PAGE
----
Modern people are more mobile than ever. While there was a time when most people never roamed far from their birthplace, we now can visit different countries and even continents for the price of a plane ticket. This hypermobility has made both business and leisure easier, but researchers in chronobiology believe it can have grave consequences for human health.
Jet Lag: A Modern Public Health Risk?
Most people are familiar with jet lag; studies estimate that up to 93 percent of us have struggled with it at some point. Most people know the familiar groggy, exhausted feeling that we get after traveling across time zones.
However, jet lag can have more serious effects than fatigue. Many people suffer a change in appetite, plus have insomnia, headaches and even depression. When people travel on a regular basis, the perpetual disruption to their circadian rhythm, or their roughly 24-hour biological clock, can leave them at increased risk of disease. In addition, regular disruptions to the circadian rhythm actually increase the chance of accidents both on the job and on the road. Jet lag may be not just an inconvenience but a public health risk.
Hypermobility and Health
A new study has found that the effects of hypermobility and regular travel may be even more far-reaching than researchers previously thought. According to this study in chronobiology, jet lag and other physical changes associated with travel can affect more than just insomnia and accident rates. Digestion and gastrointestinal health are affected by travel, as is the immune system. In fact, genes that control the immune system are actually switched off when people are jet lagged.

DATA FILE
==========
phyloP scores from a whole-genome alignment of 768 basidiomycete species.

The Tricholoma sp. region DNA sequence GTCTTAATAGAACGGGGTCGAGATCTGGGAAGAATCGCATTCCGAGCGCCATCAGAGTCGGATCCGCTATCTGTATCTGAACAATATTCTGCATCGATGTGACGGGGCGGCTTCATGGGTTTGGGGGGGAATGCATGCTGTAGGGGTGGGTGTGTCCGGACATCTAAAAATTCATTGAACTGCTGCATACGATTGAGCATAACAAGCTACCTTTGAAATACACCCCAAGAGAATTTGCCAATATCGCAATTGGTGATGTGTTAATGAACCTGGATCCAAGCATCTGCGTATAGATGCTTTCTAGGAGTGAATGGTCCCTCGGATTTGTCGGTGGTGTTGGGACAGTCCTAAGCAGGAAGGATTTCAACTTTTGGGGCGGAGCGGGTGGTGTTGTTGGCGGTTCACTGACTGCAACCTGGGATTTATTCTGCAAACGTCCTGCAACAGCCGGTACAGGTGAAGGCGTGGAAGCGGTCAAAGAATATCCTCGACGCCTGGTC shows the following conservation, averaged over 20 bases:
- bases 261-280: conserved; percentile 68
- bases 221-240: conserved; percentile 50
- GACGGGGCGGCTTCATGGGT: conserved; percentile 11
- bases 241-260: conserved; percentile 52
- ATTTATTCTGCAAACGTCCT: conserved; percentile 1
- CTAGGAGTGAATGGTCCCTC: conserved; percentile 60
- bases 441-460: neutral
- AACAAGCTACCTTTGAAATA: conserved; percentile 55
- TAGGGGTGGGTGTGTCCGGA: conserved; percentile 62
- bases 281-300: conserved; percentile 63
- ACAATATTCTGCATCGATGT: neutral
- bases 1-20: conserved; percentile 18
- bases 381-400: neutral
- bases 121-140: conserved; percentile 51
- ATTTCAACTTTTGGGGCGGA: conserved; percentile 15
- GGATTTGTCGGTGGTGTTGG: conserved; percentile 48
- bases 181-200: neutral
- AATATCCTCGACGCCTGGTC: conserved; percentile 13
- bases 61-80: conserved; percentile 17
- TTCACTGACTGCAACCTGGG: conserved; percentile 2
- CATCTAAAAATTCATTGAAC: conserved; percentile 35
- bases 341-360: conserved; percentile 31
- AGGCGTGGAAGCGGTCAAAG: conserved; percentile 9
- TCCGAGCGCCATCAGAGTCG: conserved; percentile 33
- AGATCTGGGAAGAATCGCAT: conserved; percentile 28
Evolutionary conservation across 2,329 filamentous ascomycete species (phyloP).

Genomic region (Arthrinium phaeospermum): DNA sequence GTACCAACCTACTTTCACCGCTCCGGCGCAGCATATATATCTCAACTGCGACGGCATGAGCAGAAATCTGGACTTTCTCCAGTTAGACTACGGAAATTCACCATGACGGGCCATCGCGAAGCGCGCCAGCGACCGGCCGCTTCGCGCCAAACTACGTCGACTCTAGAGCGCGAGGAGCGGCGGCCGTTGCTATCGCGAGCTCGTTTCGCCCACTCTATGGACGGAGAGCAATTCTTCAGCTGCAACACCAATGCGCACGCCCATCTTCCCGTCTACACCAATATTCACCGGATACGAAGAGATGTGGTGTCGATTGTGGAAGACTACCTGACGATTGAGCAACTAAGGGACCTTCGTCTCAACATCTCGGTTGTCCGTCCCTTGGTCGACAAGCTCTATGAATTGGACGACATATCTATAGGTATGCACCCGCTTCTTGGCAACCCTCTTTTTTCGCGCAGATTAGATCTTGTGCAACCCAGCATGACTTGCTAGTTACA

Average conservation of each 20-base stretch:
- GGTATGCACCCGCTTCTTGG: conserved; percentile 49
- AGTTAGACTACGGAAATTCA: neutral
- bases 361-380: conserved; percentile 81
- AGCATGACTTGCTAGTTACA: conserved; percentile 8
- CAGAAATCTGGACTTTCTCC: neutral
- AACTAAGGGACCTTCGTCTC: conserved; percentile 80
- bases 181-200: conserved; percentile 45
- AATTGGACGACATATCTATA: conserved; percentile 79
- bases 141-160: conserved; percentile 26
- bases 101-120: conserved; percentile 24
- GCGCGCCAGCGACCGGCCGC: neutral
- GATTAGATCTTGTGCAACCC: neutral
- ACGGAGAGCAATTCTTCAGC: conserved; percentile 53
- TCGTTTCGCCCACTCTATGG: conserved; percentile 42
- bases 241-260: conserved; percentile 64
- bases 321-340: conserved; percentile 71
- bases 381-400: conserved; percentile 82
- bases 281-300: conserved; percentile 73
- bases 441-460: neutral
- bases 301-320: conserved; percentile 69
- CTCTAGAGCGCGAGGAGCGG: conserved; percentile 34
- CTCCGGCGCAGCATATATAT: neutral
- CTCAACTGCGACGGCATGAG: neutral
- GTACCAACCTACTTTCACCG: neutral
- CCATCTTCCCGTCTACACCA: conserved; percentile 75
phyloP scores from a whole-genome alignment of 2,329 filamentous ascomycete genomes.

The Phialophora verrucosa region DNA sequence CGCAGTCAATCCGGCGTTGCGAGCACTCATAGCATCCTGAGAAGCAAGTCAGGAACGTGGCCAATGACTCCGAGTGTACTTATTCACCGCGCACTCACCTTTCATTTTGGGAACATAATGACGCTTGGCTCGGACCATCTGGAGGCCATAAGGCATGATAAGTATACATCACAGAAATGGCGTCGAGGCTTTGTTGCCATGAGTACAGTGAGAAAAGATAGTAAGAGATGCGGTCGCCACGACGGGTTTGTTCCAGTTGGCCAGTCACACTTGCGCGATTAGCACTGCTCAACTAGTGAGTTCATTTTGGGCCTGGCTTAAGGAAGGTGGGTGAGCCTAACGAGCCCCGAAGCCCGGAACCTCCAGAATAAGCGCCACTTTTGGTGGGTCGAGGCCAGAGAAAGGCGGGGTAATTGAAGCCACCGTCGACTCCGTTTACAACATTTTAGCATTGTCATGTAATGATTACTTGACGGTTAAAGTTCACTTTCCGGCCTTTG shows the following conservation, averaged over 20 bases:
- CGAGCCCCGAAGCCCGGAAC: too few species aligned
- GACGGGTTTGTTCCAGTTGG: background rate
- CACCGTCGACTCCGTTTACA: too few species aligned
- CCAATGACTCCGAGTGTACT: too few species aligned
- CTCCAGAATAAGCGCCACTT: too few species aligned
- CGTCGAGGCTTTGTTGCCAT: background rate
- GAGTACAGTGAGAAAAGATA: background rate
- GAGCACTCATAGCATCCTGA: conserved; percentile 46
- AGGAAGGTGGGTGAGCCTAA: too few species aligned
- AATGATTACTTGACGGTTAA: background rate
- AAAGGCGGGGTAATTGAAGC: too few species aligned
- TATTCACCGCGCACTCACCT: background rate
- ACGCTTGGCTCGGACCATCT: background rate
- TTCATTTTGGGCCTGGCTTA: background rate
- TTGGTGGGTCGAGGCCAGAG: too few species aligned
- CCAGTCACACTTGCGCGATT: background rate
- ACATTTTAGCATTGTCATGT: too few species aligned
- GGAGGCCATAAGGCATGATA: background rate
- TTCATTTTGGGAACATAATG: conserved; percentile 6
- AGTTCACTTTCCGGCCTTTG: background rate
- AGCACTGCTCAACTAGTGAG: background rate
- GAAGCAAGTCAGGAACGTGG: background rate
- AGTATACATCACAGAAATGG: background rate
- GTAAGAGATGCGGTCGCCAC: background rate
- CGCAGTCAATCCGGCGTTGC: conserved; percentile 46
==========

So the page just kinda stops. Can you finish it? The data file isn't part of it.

These changes are not necessarily short term. While people feel the effects of travel for up to six days after a change in time zone, the physiological effects can last up to 11 days. When people travel often, these cumulative effects could lead to serious, long-term health consequences.
Physical Effects of Travel
In addition to jet lag and its associated effects, there are other physical challenges associated with travel. Airplanes and hotels have air humidity around 10 percent, which is drier than a desert and far below the 50 percent that is optimal for human health. This can lead to dehydration, which has negative effects even over a short term.
In addition, people who travel are more likely to be exposed to germs. Airplanes and other forms of public transportation crowd people together in a small place where airborne microorganisms are easily spread. In addition, eating out puts people at higher risk of foodborne illness. When added to the decreased function of the immune system associated with jet lag, people who travel are far more likely to become ill.
Changes in Schedule: More Than an Inconvenience
Travel also tends to lead to changes in people’s schedules. Eating, sleeping and being exposed to light at different times can have deleterious effects on one’s circadian rhythm. Light and food intake are both important cues to the brain about what time it is and what neurochemicals should be released. It is easy for a circadian rhythm to become out of sync when the timing and nature of different cues are changed.
Living with Hypermobility
Traveling often may not always be avoided, but there are ways to mitigate the biological effects. People who travel to other time zones should begin adjusting their sleep times before their trip, delaying or hastening bedtime by 15 minutes per night. In addition, good hand washing and even wearing a paper mask over one’s mouth and nose can reduce one’s exposure to germs. Taking care to drink extra water, eat healthy meals at regular intervals and reduce light exposure before bedtime all can prevent disruptions to one’s circadian rhythm while preserving optimal health.
Research in chronobiology is finding new ways that a healthy circadian rhythm is essential to good health. This knowledge is being used to find new ways of staying healthy even with a busy modern lifestyle. While most people will have to travel or move across time zones at some point in their lives, there are ways of maintaining good health even with challenges.